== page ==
No, I never did. Seriously, I observed that around me, and just went "Wha....?". I could never understand it, and just assumed that it was all a macho act. I still think a lot of it is, but I realise now how little I know about men. Can they really think like that? Are so many of them so stereotyped? I can't believe it's all real, and not the kind of puerile boy p*ssing contest I observed since I was 6.

Another area she should have mentioned is that TS girls never do have a normal boyhood. They may have all the trappings, but the way they experience childhood is quite different from the way boys experience it. They're always on the outside looking in.

Still, on the whole, she's right in what she says, and I've personally experienced most of it.

Oddly enough, now that I'm subject to it myself, I feel less incensed about it than I did when talking with female colleagues in the past. An injustice committed against me is less important than an injustice committed to a third party. I don't feel the same cold rage.

Lisa's post - what can I say? Questioning Transphobia is a first-rate resource, and consistently excellent. This post is typical.

Lisa Harney said...

That was Emily's post.

I think that any discussion of how trans women experience male privilege prior to transition needs to acknowledge how many trans women, despite appearing to be men, may absorb stuff like body image issues, how seeing cis men as the default doesn't include trans women, how someone who sees herself as a woman (or someone who should be female) absorbs sexist messages and socialization, even if their sense of themselves as female is repressed or not obvious to them while it's happening.

I mean, I don't believe that this is only a matter of childhood socialization, and I think that her post plays too hard into the idea that trans women are just like cis men before transition - and that not transitioning somehow doesn't carry its own price.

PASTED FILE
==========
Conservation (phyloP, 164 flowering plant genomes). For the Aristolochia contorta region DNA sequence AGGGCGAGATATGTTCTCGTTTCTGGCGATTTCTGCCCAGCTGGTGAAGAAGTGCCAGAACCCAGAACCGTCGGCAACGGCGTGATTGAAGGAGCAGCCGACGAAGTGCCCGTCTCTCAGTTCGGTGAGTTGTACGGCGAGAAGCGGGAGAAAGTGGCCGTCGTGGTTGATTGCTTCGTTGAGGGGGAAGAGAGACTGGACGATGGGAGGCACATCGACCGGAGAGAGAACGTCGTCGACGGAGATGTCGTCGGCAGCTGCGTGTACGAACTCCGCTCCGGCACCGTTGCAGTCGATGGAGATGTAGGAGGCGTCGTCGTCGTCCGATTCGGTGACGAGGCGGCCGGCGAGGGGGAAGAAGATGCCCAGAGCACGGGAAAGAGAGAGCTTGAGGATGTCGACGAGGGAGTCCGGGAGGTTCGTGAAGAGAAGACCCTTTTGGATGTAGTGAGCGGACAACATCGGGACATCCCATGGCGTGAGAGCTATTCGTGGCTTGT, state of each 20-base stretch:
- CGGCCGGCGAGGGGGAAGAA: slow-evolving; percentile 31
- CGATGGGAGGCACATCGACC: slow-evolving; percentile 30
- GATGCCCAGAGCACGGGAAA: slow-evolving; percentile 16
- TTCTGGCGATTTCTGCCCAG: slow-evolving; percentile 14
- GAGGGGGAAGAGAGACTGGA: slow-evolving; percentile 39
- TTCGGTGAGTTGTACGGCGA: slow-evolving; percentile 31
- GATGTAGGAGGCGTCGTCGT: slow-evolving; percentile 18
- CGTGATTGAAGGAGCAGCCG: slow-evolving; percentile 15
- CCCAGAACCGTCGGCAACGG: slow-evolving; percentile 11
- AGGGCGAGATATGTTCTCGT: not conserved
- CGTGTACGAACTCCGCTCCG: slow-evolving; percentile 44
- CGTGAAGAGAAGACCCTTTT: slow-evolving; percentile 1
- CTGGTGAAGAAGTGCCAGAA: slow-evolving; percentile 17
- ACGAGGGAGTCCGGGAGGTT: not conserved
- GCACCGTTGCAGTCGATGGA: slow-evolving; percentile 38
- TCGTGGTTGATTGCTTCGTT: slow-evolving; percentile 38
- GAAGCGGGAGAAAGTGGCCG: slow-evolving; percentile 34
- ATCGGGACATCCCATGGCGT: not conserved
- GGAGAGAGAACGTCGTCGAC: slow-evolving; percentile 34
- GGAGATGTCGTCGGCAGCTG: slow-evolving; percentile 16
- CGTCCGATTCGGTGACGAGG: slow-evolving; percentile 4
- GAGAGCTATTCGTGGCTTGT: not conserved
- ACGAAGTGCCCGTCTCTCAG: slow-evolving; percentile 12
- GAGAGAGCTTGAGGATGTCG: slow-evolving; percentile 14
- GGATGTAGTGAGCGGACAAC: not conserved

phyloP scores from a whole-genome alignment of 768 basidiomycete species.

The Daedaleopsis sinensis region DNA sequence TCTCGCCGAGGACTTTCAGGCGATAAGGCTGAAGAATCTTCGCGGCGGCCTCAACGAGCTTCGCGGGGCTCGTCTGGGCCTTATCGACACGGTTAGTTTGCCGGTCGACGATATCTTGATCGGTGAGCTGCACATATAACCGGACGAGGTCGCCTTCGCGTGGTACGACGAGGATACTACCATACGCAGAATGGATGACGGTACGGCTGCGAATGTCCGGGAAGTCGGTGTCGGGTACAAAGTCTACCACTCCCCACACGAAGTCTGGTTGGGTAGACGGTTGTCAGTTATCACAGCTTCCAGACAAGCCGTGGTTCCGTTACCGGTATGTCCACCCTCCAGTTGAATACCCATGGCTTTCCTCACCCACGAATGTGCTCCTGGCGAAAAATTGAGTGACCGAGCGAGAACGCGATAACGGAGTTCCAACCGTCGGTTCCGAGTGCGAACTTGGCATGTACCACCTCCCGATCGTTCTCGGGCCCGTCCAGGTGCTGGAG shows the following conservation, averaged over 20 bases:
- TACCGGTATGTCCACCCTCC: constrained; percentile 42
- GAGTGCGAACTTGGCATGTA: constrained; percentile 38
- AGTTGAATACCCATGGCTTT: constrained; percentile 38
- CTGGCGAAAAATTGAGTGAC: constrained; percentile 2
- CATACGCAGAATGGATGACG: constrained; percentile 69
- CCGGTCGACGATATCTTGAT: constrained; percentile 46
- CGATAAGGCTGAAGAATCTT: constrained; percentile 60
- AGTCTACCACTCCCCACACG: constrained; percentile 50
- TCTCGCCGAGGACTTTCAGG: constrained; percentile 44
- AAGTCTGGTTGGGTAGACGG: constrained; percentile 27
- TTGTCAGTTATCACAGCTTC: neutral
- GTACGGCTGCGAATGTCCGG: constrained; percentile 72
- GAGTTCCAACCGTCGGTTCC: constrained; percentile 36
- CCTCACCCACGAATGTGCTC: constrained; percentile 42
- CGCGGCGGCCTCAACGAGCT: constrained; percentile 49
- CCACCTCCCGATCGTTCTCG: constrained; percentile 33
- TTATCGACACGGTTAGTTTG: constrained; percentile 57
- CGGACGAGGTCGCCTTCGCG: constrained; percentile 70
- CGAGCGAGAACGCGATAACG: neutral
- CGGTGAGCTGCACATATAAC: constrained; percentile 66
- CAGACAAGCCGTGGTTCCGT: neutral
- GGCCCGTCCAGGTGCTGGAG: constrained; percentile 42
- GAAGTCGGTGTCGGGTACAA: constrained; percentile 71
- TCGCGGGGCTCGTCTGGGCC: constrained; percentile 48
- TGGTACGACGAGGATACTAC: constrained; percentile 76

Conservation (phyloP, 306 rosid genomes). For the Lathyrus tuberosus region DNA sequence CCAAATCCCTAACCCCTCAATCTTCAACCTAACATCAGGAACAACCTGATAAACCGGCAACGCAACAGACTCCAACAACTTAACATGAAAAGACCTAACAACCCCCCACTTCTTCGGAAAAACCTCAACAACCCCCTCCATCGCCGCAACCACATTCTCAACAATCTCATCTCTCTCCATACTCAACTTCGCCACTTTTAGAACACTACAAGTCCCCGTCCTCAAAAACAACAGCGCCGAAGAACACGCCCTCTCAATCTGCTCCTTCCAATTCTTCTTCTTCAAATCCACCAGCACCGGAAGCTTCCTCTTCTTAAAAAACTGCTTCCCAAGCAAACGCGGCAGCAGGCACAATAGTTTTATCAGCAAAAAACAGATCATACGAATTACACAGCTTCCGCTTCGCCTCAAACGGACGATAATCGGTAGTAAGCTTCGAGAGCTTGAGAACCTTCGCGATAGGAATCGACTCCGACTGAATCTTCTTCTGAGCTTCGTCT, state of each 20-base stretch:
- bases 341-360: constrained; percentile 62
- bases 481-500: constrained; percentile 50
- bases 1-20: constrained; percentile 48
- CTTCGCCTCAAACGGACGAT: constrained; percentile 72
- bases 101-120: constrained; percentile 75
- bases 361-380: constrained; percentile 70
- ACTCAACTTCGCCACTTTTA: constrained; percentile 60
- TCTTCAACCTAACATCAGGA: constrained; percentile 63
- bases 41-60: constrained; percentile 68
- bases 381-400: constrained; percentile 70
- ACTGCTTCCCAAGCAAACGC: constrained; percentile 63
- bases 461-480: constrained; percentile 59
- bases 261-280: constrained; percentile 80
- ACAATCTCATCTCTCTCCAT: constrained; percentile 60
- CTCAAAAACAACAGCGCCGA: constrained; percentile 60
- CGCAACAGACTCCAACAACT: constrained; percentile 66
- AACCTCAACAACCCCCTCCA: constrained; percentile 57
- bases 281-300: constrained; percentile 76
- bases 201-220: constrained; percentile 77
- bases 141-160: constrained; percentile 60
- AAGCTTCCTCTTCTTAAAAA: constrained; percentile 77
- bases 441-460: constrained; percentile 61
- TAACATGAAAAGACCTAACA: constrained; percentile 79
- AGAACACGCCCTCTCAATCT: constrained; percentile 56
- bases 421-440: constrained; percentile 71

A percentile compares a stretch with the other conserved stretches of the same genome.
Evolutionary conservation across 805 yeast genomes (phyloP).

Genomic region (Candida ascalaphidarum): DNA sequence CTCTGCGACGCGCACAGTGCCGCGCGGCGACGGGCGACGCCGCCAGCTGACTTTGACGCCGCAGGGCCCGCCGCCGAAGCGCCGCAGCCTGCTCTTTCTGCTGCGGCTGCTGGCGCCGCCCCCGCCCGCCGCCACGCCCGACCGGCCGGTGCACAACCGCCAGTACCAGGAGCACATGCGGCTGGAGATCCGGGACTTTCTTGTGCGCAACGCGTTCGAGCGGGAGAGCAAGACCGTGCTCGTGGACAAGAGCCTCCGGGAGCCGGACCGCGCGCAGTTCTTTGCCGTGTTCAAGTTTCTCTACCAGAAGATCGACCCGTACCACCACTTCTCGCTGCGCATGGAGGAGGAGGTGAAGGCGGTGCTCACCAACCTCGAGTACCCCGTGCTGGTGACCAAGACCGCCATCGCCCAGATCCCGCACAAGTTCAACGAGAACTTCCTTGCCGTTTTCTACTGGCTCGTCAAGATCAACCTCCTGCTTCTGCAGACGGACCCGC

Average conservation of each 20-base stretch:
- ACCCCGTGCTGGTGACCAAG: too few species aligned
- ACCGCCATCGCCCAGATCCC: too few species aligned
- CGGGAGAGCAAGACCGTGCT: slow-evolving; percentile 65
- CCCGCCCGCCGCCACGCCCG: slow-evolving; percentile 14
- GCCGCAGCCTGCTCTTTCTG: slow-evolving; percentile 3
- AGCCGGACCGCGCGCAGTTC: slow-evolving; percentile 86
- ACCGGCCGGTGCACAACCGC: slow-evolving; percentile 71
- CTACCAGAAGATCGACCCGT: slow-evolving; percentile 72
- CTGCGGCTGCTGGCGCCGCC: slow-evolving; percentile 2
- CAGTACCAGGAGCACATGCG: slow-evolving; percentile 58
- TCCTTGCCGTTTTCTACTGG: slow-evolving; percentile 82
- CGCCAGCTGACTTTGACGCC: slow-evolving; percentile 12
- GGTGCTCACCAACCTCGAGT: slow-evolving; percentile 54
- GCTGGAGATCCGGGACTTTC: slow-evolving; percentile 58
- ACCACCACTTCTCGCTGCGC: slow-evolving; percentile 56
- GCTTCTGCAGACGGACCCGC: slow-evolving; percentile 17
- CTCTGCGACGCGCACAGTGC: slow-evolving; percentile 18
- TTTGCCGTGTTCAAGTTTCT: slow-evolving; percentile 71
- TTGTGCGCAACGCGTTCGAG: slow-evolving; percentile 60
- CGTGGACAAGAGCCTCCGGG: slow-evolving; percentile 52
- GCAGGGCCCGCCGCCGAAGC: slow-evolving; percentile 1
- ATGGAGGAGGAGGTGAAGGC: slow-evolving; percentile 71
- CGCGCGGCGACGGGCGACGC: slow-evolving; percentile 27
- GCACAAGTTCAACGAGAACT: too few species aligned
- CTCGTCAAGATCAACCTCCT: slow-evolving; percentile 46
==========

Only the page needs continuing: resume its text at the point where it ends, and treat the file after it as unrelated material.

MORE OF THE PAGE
While I think that there needs to be more conversation about male privilege in the trans community, I think the fact that "male privilege" is an accusation used to oppress and silence trans women by cis people needs to also be acknowledged, and that we need to try to explain this stuff on our terms, and not assert cissexist viewpoints to define our realities.

And that's the problem I have with radnichole's post.

Lisa Harney said...
This comment has been removed by the author.
Lisa Harney said...

Also, trans men use it as an accusation to silence.

I realize being told that one has privilege is not an accusation, but in this case, discussions of trans women and male privilege are accusations, and they're used as justification for exclusion, ejection, and to invalidate our sex and gender.

By that I mean, it's not "I'm calling you on privilege you're displaying right now. I'm calling you on privilege I assume you've experienced in the past, and will in fact spend time defining your life experiences for you to prove that your life as a woman is invalid and wrong."

MgS said...

As far as I can tell, mAndrea's argument is fundamentally a rehash of Judith Butler's arguments.

What that argument overlooks - and thus invalidates itself when held up against the transsexual narrative (in particular), are the attributes of persistence, and perhaps most importantly early memory of cross-gender identification.

The latter implies an essentialism about gender identification that Butler (and other "Radical Feminist" thinkers) rejects.

I had quite the interesting conversation with a professor well steeped in Butler's ideas a couple of years ago. The poor prof walked away from the conversation with a very different understanding of Butler, and some of the problems in the suppositions it is based on.

(BTW - unless mAndrea can demonstrate that transsexuals are suffering from a recognizable condition other than cross gender identity, I'd further accuse her reasoning of failing by making the fiat claim that someone else's narrative is invalid - simply because she thinks it is)

Lisa Harney said...

Also, doesn't Judith Butler explicitly avoid making judgements about transsexual people, or did I miss something in her work?

MgS said...

Generally, Butler is fairly good about not making any value judgments about people. However, her theoretical models tend to rely on declaring large parts of the transsexual narrative invalid. (I had a great time explaining this to a prof I met who was big into Butler ... until we talked for a couple of hours)

Lisa Harney said...

Good point on Butler.

OMG, I just remembered I have a half-finished comment to post on your blog.

m Andrea said...

Well thanks for bringing this up, but unfortunately this bit is quite illogical:

Transsexuality cannot have a biological cause, because if it did, it would undermine Feminist Theory.

That's pure gobbledeegook which either suggests that you lack the ability to reason or that you're uninterested in having an honest discussion. You might as well have said "Transgenderism cannot have a biological cause, because the sky is blue and I don't like blue".

I personally can't support transgenderism because the tenets and principles used to bolster the arguments make no sense; and after even a casual examination it's obvious that the ideology only reinforces old-fashioned stereotypes and sexism.